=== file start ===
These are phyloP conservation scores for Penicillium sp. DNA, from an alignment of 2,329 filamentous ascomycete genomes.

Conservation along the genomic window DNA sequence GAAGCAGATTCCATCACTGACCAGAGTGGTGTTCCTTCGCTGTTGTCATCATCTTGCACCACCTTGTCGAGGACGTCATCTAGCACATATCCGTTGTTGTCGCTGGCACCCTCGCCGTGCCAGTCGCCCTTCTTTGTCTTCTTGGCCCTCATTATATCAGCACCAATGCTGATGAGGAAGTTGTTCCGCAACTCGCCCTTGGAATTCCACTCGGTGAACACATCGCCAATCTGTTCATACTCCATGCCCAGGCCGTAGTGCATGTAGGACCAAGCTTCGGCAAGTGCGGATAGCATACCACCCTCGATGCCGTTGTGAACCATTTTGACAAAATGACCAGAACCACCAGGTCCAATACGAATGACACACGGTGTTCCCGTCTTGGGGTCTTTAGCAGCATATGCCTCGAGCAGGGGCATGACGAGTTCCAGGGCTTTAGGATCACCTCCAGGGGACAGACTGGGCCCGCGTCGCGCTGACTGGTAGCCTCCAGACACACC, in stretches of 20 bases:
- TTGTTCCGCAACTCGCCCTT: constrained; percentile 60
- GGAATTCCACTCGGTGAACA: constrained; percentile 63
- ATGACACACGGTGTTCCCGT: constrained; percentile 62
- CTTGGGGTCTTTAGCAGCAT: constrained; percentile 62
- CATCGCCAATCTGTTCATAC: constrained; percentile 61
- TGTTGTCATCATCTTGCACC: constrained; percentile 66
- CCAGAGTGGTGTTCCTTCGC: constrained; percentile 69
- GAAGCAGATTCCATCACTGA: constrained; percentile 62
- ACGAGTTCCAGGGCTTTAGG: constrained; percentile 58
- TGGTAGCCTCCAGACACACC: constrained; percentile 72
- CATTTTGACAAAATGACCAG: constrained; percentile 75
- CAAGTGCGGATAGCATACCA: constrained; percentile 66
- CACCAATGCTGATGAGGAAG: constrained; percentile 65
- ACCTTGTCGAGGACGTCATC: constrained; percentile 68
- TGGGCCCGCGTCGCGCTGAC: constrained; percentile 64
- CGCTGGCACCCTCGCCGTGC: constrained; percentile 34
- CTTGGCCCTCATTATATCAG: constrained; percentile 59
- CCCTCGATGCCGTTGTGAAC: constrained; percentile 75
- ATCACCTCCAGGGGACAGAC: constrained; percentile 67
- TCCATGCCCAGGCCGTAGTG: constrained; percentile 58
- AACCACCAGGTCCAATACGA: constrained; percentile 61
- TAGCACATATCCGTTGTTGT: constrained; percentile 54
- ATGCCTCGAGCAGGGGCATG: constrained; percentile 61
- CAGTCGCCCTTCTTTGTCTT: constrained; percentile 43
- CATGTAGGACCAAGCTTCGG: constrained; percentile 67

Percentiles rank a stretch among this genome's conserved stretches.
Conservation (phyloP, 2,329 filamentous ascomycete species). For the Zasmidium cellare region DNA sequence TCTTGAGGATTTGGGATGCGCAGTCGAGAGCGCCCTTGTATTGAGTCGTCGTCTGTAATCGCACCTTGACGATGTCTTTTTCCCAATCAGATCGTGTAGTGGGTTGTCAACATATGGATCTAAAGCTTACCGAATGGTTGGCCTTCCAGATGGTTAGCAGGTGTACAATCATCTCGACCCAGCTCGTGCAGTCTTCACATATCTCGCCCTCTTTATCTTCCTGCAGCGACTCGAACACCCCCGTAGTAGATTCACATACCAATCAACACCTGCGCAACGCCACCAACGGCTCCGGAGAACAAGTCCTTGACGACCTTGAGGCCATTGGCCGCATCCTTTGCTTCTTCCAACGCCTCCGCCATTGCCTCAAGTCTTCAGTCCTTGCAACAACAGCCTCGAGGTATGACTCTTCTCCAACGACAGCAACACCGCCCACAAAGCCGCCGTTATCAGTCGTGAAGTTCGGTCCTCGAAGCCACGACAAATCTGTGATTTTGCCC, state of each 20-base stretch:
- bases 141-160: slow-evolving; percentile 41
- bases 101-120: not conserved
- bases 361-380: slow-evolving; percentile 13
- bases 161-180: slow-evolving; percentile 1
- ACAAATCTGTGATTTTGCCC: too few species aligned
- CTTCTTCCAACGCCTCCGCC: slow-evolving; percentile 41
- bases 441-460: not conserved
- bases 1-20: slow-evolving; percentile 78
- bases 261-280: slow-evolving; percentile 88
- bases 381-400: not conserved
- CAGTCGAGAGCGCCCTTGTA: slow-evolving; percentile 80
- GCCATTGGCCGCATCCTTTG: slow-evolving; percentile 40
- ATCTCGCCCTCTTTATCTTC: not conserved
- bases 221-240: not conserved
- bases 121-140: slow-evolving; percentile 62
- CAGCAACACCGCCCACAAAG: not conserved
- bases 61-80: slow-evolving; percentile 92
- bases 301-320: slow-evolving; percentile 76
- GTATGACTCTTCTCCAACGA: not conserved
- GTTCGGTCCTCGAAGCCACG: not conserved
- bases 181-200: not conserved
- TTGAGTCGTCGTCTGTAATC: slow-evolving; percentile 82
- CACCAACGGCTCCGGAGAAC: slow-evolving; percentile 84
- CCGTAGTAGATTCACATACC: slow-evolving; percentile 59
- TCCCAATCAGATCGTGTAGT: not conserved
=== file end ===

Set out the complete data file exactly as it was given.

These are phyloP conservation scores for Penicillium sp. DNA, from an alignment of 2,329 filamentous ascomycete genomes.

Conservation along the genomic window DNA sequence GAAGCAGATTCCATCACTGACCAGAGTGGTGTTCCTTCGCTGTTGTCATCATCTTGCACCACCTTGTCGAGGACGTCATCTAGCACATATCCGTTGTTGTCGCTGGCACCCTCGCCGTGCCAGTCGCCCTTCTTTGTCTTCTTGGCCCTCATTATATCAGCACCAATGCTGATGAGGAAGTTGTTCCGCAACTCGCCCTTGGAATTCCACTCGGTGAACACATCGCCAATCTGTTCATACTCCATGCCCAGGCCGTAGTGCATGTAGGACCAAGCTTCGGCAAGTGCGGATAGCATACCACCCTCGATGCCGTTGTGAACCATTTTGACAAAATGACCAGAACCACCAGGTCCAATACGAATGACACACGGTGTTCCCGTCTTGGGGTCTTTAGCAGCATATGCCTCGAGCAGGGGCATGACGAGTTCCAGGGCTTTAGGATCACCTCCAGGGGACAGACTGGGCCCGCGTCGCGCTGACTGGTAGCCTCCAGACACACC, in stretches of 20 bases:
- TTGTTCCGCAACTCGCCCTT: constrained; percentile 60
- GGAATTCCACTCGGTGAACA: constrained; percentile 63
- ATGACACACGGTGTTCCCGT: constrained; percentile 62
- CTTGGGGTCTTTAGCAGCAT: constrained; percentile 62
- CATCGCCAATCTGTTCATAC: constrained; percentile 61
- TGTTGTCATCATCTTGCACC: constrained; percentile 66
- CCAGAGTGGTGTTCCTTCGC: constrained; percentile 69
- GAAGCAGATTCCATCACTGA: constrained; percentile 62
- ACGAGTTCCAGGGCTTTAGG: constrained; percentile 58
- TGGTAGCCTCCAGACACACC: constrained; percentile 72
- CATTTTGACAAAATGACCAG: constrained; percentile 75
- CAAGTGCGGATAGCATACCA: constrained; percentile 66
- CACCAATGCTGATGAGGAAG: constrained; percentile 65
- ACCTTGTCGAGGACGTCATC: constrained; percentile 68
- TGGGCCCGCGTCGCGCTGAC: constrained; percentile 64
- CGCTGGCACCCTCGCCGTGC: constrained; percentile 34
- CTTGGCCCTCATTATATCAG: constrained; percentile 59
- CCCTCGATGCCGTTGTGAAC: constrained; percentile 75
- ATCACCTCCAGGGGACAGAC: constrained; percentile 67
- TCCATGCCCAGGCCGTAGTG: constrained; percentile 58
- AACCACCAGGTCCAATACGA: constrained; percentile 61
- TAGCACATATCCGTTGTTGT: constrained; percentile 54
- ATGCCTCGAGCAGGGGCATG: constrained; percentile 61
- CAGTCGCCCTTCTTTGTCTT: constrained; percentile 43
- CATGTAGGACCAAGCTTCGG: constrained; percentile 67

Percentiles rank a stretch among this genome's conserved stretches.
Conservation (phyloP, 2,329 filamentous ascomycete species). For the Zasmidium cellare region DNA sequence TCTTGAGGATTTGGGATGCGCAGTCGAGAGCGCCCTTGTATTGAGTCGTCGTCTGTAATCGCACCTTGACGATGTCTTTTTCCCAATCAGATCGTGTAGTGGGTTGTCAACATATGGATCTAAAGCTTACCGAATGGTTGGCCTTCCAGATGGTTAGCAGGTGTACAATCATCTCGACCCAGCTCGTGCAGTCTTCACATATCTCGCCCTCTTTATCTTCCTGCAGCGACTCGAACACCCCCGTAGTAGATTCACATACCAATCAACACCTGCGCAACGCCACCAACGGCTCCGGAGAACAAGTCCTTGACGACCTTGAGGCCATTGGCCGCATCCTTTGCTTCTTCCAACGCCTCCGCCATTGCCTCAAGTCTTCAGTCCTTGCAACAACAGCCTCGAGGTATGACTCTTCTCCAACGACAGCAACACCGCCCACAAAGCCGCCGTTATCAGTCGTGAAGTTCGGTCCTCGAAGCCACGACAAATCTGTGATTTTGCCC, state of each 20-base stretch:
- bases 141-160: slow-evolving; percentile 41
- bases 101-120: not conserved
- bases 361-380: slow-evolving; percentile 13
- bases 161-180: slow-evolving; percentile 1
- ACAAATCTGTGATTTTGCCC: too few species aligned
- CTTCTTCCAACGCCTCCGCC: slow-evolving; percentile 41
- bases 441-460: not conserved
- bases 1-20: slow-evolving; percentile 78
- bases 261-280: slow-evolving; percentile 88
- bases 381-400: not conserved
- CAGTCGAGAGCGCCCTTGTA: slow-evolving; percentile 80
- GCCATTGGCCGCATCCTTTG: slow-evolving; percentile 40
- ATCTCGCCCTCTTTATCTTC: not conserved
- bases 221-240: not conserved
- bases 121-140: slow-evolving; percentile 62
- CAGCAACACCGCCCACAAAG: not conserved
- bases 61-80: slow-evolving; percentile 92
- bases 301-320: slow-evolving; percentile 76
- GTATGACTCTTCTCCAACGA: not conserved
- GTTCGGTCCTCGAAGCCACG: not conserved
- bases 181-200: not conserved
- TTGAGTCGTCGTCTGTAATC: slow-evolving; percentile 82
- CACCAACGGCTCCGGAGAAC: slow-evolving; percentile 84
- CCGTAGTAGATTCACATACC: slow-evolving; percentile 59
- TCCCAATCAGATCGTGTAGT: not conserved